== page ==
What if what we are seeing is that many of the nation’s homeless population has suffered some kind of head injury not necessarily because they are homeless, but rather, causing them to fall into homelessness and even preventing them from escaping it? […] Perhaps, ultimately, we can take preventative measures to counter these life-altering events that are so costly to the individual and to our nation…
Concussed people very often fall through the holes of the societal safety net. What we are zeroing in on here is the relationship between head injuries, ongoing disability, veterans, and homelessness. This is where Dr. Mark L. Gordon and his Millennium Health Group colleagues enter the scene.
As we have mentioned, Dr. Gordon is an endocrinologist who has specialized in Traumatic Brain Injury for many years. His work is based on the fact that brain injury damages the nearby pituitary gland, which is in charge of all the the body’s neurosteroids (hormones.)
Unfortunately, popular imagination associates hormones only with the reproductive aspect of human life. In actuality, neurosteroids rule every physical process and mental condition, and their absence causes deficiencies that Dr. Gordon lists as including:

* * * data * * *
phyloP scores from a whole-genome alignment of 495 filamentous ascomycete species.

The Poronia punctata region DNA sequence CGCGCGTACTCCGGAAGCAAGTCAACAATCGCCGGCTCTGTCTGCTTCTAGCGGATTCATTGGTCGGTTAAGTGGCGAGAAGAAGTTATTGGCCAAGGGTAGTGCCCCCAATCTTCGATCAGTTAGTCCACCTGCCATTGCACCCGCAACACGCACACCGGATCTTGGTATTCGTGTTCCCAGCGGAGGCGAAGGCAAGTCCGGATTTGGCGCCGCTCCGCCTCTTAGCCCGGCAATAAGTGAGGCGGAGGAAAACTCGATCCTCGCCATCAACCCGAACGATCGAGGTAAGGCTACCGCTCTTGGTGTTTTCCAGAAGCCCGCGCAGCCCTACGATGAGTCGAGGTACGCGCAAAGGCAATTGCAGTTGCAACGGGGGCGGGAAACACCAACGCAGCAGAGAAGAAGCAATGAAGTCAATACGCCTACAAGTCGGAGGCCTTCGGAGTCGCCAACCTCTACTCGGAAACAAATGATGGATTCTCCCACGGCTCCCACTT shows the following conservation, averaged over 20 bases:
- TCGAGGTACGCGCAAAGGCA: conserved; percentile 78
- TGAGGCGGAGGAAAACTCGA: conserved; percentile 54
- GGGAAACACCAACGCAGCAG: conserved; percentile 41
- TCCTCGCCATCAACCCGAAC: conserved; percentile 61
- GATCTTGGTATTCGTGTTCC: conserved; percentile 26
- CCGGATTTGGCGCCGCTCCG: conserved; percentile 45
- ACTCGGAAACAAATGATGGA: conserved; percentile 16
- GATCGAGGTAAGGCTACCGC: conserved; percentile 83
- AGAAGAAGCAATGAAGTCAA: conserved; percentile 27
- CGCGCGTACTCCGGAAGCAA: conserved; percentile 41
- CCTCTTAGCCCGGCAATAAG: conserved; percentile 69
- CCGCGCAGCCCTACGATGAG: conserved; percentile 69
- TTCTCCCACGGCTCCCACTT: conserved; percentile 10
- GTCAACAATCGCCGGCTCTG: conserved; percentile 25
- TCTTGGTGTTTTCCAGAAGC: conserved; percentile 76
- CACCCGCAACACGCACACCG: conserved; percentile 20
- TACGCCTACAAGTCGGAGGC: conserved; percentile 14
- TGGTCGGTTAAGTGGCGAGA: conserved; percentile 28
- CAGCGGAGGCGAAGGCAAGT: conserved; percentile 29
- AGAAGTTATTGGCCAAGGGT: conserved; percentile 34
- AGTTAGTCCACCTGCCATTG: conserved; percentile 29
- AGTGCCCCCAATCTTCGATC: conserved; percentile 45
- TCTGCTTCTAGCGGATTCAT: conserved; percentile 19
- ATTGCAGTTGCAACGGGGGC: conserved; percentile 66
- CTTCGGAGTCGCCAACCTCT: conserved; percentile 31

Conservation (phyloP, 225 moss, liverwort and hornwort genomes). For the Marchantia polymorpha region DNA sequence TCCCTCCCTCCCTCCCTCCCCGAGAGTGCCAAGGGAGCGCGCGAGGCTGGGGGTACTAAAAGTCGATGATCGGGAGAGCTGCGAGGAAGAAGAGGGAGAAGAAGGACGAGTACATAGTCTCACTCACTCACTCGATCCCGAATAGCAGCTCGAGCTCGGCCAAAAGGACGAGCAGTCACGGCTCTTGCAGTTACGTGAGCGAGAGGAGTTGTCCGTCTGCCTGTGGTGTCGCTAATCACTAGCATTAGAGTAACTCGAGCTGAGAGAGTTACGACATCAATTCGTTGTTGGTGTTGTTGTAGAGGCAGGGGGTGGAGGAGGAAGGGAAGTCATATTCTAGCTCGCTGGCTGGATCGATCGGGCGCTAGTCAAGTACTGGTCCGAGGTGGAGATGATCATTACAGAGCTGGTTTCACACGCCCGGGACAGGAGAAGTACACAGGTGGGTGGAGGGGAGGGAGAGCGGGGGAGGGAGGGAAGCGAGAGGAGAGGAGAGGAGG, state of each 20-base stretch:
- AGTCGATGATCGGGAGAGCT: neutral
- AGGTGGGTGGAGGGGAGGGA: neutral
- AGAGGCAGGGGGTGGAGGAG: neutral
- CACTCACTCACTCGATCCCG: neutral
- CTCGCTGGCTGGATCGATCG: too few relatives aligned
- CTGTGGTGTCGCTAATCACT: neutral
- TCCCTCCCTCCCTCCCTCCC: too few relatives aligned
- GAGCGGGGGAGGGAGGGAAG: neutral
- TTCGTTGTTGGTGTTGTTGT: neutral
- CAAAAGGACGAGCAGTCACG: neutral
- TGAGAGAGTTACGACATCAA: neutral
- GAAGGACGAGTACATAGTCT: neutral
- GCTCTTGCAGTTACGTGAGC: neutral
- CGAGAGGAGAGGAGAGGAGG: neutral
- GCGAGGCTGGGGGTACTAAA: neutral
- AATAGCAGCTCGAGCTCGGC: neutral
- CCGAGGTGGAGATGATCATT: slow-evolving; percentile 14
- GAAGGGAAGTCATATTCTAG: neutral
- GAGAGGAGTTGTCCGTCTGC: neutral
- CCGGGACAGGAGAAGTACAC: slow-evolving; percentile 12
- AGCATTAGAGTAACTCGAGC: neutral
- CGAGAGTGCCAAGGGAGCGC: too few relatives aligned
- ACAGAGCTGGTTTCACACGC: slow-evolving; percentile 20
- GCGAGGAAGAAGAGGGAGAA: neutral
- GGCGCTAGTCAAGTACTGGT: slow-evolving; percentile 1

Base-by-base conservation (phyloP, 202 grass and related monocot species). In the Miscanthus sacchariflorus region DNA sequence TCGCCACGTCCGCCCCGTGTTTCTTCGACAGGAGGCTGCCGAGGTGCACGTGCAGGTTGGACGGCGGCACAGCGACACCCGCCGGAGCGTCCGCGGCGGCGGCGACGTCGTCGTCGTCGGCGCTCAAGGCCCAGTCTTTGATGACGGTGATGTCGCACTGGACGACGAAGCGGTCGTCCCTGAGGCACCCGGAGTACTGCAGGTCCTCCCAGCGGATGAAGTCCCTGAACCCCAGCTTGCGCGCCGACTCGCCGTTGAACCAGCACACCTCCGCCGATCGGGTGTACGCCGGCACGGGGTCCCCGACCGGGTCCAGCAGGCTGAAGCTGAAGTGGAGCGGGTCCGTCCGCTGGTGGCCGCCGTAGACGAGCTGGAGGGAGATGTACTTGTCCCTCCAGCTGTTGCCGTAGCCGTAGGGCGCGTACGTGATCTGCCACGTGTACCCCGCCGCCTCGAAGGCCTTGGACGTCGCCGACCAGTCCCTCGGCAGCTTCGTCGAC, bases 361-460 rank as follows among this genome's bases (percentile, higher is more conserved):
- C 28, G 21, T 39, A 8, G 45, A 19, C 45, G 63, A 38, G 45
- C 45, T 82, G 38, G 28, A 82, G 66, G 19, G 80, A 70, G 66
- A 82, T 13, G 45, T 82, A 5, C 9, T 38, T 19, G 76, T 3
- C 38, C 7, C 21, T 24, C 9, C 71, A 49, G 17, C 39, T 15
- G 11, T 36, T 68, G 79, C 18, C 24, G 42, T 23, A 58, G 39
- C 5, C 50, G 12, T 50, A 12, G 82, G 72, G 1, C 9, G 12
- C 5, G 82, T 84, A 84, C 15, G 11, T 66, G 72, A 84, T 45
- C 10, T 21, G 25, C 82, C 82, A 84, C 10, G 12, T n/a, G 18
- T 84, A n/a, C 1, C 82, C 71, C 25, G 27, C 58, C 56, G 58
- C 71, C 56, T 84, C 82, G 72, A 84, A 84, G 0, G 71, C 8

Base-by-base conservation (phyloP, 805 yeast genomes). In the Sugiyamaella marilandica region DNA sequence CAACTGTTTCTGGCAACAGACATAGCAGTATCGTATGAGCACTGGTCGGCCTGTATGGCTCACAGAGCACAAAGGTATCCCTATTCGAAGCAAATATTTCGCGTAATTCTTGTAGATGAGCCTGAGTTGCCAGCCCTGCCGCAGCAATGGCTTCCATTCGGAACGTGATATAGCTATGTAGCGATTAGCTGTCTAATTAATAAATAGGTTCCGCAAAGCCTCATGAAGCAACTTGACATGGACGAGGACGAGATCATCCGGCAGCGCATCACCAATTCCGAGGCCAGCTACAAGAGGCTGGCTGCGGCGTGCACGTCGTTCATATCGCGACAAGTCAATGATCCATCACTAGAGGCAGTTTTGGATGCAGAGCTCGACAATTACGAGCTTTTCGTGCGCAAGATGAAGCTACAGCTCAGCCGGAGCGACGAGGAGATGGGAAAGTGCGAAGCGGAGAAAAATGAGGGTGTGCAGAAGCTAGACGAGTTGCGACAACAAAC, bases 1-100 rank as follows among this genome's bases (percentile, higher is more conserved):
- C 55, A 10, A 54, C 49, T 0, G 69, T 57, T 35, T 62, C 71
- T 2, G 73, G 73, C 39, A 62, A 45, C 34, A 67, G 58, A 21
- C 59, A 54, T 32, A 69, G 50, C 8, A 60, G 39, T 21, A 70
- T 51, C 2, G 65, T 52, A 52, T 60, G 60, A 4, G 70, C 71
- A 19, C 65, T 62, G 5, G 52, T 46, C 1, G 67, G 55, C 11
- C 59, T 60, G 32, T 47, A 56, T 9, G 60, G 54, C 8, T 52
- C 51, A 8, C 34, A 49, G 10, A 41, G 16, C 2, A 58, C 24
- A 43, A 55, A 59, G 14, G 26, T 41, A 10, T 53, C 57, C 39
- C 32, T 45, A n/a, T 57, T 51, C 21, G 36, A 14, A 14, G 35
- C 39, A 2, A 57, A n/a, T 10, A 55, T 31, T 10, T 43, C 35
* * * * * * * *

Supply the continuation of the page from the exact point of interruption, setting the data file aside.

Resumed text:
… depression, anger outbursts, anxiety, mood swings, memory loss, inability to concentrate, learning disabilities, sleep deprivation increased risk of heart attacks, strokes, high blood pressure, diabetes… and a number of other medically documented conditions.
Restoring neurosteroid homeostasis can return a person to a state of health and productivity that is not only addiction-free, but medication-free. On April 12, House the Homeless issued a press release announcing a new effort to combine the resources of our organization with those of National Health Care for the Homeless, directed by John Lozier, and with Dr. Gordon’s hormone replacement therapy protocol.